Thirdhand Smoke May Raise Diabetes Risk
Thirdhand smoke (THS) is defined as tobacco smoke chemicals that are left on hair, skin, clothes, walls, carpets and other surfaces long after a cigarette has been extinguished.
Now a study published in PLOS One has determined that exposure to thirdhand smoke may increase the risk for type 2 diabetes. Much of the concern involves toxins that become increasingly toxic with age and are re-emitted into the air or react with other chemicals in the environment to produce new pollutants.
Researchers used a smoke machine to expose empty mouse cages to secondhand smoke, allowing the smoke to land on the surfaces and objects within the cages and become THS. Next they brought mice into the cages, exposing them to the THS.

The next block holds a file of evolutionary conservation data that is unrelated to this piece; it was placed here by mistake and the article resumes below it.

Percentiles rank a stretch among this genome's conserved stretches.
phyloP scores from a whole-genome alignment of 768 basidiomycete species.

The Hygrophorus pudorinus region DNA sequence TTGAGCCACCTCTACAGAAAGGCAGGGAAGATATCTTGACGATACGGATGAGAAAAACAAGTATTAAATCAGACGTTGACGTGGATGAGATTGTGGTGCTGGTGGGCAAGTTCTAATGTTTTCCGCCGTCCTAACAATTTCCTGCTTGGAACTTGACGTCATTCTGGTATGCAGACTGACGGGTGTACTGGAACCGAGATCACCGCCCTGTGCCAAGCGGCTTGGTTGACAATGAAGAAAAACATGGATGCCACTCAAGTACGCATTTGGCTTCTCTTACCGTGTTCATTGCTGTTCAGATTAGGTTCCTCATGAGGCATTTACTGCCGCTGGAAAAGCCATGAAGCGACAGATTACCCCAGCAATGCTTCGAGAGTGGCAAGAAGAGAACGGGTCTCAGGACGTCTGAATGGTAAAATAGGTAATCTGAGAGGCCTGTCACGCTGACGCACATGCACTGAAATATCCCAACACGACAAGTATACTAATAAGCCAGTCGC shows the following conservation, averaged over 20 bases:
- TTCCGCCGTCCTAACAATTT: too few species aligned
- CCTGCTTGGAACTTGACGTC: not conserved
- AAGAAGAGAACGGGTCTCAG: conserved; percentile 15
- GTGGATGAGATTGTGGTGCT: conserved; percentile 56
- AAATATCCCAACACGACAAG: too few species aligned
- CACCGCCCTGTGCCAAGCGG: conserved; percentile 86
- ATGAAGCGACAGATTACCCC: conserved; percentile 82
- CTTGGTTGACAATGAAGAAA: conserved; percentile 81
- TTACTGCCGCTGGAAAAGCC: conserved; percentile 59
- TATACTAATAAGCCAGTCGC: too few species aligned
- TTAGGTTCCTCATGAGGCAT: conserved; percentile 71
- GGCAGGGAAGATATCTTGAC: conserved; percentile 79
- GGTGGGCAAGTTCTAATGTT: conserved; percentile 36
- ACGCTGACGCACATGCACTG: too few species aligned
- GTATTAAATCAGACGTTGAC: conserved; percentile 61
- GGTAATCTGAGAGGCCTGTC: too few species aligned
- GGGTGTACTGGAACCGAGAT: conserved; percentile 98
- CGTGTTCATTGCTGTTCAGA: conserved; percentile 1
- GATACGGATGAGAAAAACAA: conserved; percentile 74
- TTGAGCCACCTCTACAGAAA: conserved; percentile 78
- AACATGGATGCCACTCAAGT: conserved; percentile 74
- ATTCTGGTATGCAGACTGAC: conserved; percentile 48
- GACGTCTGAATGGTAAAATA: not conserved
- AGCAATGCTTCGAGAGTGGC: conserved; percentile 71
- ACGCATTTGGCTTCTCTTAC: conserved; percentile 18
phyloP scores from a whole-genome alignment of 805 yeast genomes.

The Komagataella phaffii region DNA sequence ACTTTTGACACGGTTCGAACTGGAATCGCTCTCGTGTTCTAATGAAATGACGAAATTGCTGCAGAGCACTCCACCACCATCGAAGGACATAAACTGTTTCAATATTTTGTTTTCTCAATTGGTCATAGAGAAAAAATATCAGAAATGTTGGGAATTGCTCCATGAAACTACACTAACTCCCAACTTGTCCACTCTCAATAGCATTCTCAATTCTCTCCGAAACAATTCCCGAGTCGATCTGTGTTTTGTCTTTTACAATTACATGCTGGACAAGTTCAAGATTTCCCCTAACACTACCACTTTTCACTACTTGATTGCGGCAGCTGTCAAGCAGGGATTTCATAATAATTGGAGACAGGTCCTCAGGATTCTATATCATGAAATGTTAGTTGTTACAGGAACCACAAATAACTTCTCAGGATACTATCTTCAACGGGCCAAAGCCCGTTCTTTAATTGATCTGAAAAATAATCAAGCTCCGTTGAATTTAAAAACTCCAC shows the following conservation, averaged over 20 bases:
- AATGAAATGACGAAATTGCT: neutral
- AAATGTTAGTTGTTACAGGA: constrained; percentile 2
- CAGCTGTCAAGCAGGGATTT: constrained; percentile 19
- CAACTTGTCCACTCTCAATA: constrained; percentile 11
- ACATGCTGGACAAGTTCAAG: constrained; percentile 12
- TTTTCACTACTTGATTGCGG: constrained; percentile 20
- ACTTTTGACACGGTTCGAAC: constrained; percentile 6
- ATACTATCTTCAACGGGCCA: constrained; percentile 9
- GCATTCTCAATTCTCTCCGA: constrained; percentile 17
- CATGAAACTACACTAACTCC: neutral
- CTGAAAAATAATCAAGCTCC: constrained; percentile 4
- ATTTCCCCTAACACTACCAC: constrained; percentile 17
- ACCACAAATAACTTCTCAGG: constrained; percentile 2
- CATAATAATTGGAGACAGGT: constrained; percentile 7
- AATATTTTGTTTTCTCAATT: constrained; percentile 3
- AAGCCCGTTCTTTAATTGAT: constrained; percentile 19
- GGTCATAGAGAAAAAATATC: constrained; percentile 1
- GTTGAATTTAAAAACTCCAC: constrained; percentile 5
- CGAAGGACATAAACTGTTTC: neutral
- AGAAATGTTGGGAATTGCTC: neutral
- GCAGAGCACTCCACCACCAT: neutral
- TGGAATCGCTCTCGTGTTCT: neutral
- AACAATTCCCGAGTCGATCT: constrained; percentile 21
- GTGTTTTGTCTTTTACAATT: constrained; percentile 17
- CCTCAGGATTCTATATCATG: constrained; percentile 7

Further testing concluded that mice exposed to THS were significantly more likely to develop insulin resistance than the non-exposed mice from a control group -- which suggests they were at greater risk for type 2 diabetes.
Investigators believe their finding is the result of oxidative stress -- DNA damage as a result of toxins -- due to exposure to chemicals in THS. They found that THS exposure caused damage to proteins, fats and DNA that led to high levels of glucose in the bloodstream and insulin resistance.
Estimates are that in the U.S., almost 88 million non-smokers aged 3 years and older are exposed to either THS or secondhand smoke -- tobacco smoke exhaled by a smoker -- in their homes.